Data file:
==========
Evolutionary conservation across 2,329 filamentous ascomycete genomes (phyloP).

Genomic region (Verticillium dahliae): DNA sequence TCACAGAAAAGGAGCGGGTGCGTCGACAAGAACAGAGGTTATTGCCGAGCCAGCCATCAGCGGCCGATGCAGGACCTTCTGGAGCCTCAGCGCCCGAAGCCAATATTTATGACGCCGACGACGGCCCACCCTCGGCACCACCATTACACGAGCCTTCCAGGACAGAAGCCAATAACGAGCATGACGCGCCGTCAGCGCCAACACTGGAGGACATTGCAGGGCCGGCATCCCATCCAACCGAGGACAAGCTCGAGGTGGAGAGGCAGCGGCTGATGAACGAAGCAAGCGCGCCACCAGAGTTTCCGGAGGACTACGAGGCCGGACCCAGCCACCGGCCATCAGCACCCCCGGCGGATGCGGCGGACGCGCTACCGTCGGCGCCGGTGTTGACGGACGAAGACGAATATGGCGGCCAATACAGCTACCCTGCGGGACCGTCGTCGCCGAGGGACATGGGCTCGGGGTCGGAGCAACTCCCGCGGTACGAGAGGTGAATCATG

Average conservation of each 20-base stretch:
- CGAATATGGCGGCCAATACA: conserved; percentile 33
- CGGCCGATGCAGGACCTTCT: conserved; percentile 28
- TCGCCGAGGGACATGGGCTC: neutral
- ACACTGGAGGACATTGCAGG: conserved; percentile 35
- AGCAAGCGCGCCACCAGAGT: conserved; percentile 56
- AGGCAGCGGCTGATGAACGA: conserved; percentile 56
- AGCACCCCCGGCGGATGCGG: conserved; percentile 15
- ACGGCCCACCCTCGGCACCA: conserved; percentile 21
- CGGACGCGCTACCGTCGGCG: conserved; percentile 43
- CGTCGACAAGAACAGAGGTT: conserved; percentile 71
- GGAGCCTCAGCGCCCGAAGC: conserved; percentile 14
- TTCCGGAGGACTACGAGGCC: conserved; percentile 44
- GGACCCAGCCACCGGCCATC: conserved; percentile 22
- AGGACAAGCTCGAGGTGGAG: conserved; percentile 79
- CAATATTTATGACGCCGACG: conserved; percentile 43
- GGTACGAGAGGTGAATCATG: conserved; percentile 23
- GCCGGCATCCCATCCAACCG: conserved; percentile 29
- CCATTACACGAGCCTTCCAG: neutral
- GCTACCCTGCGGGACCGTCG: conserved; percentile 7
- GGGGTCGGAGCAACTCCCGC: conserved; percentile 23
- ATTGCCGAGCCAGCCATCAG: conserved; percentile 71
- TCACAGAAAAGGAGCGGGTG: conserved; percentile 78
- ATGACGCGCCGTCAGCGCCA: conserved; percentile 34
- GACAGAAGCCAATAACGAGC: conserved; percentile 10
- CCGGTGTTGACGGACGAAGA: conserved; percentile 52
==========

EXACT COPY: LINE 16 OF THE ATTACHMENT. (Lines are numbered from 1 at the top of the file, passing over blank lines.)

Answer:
- GGACCCAGCCACCGGCCATC: conserved; percentile 22